Why am I such a prick about this? (Aside from the fact that I’m a prick in general.) Mostly because it is a hard way to make a living, and bitching about it doesn’t make things any easier. This is the life we have chosen. Deal with it.

What’s that? You didn’t choose writing? It chose you? You had no choice in the matter? Bullshit. Writing may be a calling but choosing it as a profession is exactly that: a choice freely made. Nothing prevents anyone from writing in their free time for personal pleasure, especially in this day of the Internet and self-publishing. Those who say they might have to quit writing because they can’t make a living at it have tacitly admitted they can’t not write.

Another reason I come off as a prick (in addition to being good at it) is because I’ve walked away from the thing I wanted to do most in the world and lived to tell the story. I guaran-damn-tee you that no one reading this wants to be a writer more than I wanted to be a trumpet player. It was pretty much all I cared about for over 15 years of my young adult life. I finally gave it up when I came to grips with the reality that I lacked the talent to be more than a good AA player (to use a baseball term) and that wasn’t enough for me. The two worst moments of my life were telling the then two-year-old Sole Heir that I was leaving her mother and the night I packed my Monette C trumpet in the box to ship it to its new owner. That those two events occurred within a few weeks of each other didn’t make things any easier.

I didn’t die.

I found a new job, which led to a new career. I turned to writing as my creative outlet, which led to the irony of finding I have far more talent for that than I ever had for music. I took the good from my musical days and brought it with me: many dear friends, wonderful experiences that could not have been gained any other way, and lessons learned that still apply in my business, personal, and writing lives.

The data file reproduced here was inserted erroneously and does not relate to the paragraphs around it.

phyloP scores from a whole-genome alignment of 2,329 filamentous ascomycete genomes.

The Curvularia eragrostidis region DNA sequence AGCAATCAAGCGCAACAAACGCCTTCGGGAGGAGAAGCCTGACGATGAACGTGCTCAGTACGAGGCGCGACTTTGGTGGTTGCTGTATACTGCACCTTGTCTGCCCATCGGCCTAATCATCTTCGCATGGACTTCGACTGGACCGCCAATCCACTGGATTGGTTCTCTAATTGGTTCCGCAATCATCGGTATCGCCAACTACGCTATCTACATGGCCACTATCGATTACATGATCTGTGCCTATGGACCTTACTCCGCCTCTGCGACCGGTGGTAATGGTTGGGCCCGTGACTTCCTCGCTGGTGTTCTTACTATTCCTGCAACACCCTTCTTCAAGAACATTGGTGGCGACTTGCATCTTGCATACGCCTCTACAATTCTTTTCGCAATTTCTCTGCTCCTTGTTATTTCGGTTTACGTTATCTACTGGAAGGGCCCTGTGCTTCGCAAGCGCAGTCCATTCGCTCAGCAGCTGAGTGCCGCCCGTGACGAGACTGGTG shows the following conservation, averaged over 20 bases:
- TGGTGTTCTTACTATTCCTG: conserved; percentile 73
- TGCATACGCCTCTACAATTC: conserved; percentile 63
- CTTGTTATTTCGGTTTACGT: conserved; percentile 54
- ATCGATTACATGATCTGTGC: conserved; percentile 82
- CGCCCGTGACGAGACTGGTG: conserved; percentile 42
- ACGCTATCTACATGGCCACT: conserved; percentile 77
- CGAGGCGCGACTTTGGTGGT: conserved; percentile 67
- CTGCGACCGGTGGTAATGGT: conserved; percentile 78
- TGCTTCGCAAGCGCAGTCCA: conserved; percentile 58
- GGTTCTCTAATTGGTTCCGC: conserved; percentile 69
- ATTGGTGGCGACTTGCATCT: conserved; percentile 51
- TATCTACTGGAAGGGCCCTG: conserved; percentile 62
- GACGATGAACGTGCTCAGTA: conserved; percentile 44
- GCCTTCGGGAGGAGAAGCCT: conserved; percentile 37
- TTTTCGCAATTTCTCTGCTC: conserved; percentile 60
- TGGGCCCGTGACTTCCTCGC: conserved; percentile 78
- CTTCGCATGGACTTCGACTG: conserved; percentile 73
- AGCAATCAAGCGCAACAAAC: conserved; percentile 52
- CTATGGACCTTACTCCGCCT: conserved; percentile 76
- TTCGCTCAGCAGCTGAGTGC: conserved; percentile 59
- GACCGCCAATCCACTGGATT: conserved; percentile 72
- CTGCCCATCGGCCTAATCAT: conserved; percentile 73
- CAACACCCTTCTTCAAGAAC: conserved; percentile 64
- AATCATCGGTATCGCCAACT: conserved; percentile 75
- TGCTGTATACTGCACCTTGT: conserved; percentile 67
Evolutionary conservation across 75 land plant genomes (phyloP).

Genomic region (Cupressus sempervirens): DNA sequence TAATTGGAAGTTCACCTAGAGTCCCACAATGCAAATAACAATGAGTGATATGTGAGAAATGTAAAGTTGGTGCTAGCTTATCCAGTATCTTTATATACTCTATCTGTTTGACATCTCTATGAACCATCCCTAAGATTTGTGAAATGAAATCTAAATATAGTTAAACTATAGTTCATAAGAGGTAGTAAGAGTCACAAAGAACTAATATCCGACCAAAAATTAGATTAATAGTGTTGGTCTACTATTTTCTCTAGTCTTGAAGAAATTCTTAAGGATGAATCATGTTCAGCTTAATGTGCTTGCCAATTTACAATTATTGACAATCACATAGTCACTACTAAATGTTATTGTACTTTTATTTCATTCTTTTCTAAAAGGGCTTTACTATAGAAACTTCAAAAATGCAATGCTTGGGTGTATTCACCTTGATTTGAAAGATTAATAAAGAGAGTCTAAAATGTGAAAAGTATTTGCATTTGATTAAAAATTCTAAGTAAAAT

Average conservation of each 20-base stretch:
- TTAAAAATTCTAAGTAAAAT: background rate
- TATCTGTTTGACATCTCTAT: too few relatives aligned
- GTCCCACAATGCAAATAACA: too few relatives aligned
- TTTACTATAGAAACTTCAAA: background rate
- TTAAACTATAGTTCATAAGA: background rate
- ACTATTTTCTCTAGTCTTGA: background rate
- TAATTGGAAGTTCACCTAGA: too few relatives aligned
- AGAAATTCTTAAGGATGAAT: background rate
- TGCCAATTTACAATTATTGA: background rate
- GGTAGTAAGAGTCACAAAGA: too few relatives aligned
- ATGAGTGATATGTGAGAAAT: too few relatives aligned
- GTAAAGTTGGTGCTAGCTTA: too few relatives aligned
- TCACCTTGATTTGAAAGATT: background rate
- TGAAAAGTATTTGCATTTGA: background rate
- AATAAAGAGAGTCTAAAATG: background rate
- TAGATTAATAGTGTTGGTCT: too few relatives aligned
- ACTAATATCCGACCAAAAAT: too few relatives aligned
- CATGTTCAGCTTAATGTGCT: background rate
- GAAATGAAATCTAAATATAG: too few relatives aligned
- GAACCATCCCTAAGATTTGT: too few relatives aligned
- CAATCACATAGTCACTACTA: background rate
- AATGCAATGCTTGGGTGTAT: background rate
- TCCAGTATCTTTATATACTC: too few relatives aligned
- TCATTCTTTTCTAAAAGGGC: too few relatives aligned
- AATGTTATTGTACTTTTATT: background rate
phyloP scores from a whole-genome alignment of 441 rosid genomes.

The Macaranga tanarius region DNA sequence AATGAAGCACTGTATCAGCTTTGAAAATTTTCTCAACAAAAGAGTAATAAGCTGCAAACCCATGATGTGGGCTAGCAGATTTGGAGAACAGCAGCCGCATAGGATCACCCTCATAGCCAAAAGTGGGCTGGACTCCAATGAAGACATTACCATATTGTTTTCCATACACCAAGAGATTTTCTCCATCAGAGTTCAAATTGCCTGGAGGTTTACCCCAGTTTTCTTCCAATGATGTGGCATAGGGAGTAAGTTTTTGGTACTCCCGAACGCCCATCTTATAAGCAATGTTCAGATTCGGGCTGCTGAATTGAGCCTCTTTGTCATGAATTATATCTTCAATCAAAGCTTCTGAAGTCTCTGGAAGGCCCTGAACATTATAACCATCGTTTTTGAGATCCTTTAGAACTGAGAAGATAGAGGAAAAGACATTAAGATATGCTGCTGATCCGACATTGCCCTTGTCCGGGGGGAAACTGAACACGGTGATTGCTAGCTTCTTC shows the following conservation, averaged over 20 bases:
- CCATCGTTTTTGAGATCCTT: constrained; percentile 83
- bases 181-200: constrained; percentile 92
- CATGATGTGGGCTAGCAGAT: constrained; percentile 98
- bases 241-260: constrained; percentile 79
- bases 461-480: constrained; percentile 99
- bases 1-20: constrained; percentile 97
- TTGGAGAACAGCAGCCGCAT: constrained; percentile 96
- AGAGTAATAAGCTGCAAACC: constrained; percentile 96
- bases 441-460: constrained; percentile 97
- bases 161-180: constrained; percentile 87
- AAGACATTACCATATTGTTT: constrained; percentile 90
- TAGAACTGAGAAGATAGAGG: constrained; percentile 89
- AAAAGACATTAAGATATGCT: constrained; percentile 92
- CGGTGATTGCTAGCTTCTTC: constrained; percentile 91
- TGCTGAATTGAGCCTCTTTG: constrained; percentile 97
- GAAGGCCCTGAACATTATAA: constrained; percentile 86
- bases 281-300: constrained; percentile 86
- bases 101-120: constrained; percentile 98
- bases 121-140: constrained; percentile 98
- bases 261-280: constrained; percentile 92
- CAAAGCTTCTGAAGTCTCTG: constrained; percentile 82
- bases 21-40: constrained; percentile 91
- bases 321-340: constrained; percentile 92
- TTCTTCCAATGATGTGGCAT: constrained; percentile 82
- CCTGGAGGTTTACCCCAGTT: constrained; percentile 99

That’s not to say I don’t miss it. I rarely attend orchestral concerts. They’re too hard to sit through. I’ve been “retired” almost 25 years now and still feel a little hollow after a concert, as if I had faced the wrong direction during the gig. (I sometimes wonder if it would be different if I sat in chorister seats behind the orchestra.) There are a million little things I miss about performing live, mostly the satisfaction of playing something exactly as I wanted it.

So, sure, if the day ever came that the bullshit I had to endure was greater than the satisfaction received, damn right I’d stop writing. Be honest. So would you. Go ahead. Admit it. It’s much healthier to want to do something than to feel needy about it.

Wednesday, February 8, 2017

A Strong Affirmation of Plantsing

There is only one generally accepted way to write: put your ass in the chair and get at it. The consensus breaks down after that.

I used to be a dedicated outliner. More than outlines; treatments. I remember a 30-page document written in full paragraphs for an early effort. Maybe the original Nick Forte, the one that (thankfully) didn’t sell before I decided to take the character in a different direction. (That doesn’t mean I’m not still carrying a torch for the publisher that jacked me around on an “exclusive” for two years before blowing me off with a two-sentence, grammatically incorrect rejection. But I digress.) Not one of James Ellroy’s 700-page monstrosities that are actually longer than the book, but still pretty detailed.

I went back and forth about this for a long time. Friends argued in favor of the virtue of being as surprised as the reader would be when a new plot point developed on the screen before me. I tried it a few times. Threw away tens of thousands of words, though I admit I was as surprised as any reader would be at how shitty the results were.

Around this time I read a nifty little book called Making Story: Twenty-One Writers on How They Plot. Not just 21 authors rounded up from in front of Home Depot looking for day jobs as stringers, either. The contributors included names such as Michael Stanley, Kelli Stanley, Yrsa Sigurdardottir, Zoe Sharp, Stephen Jay Schwartz, Timothy Hallinan, Leighton Gage, Bill Crider, and many more. (Thirteen more, for those counting.) This would be the mother lode, I figured, prepared to alter whatever needed altering in order to move my stories forward.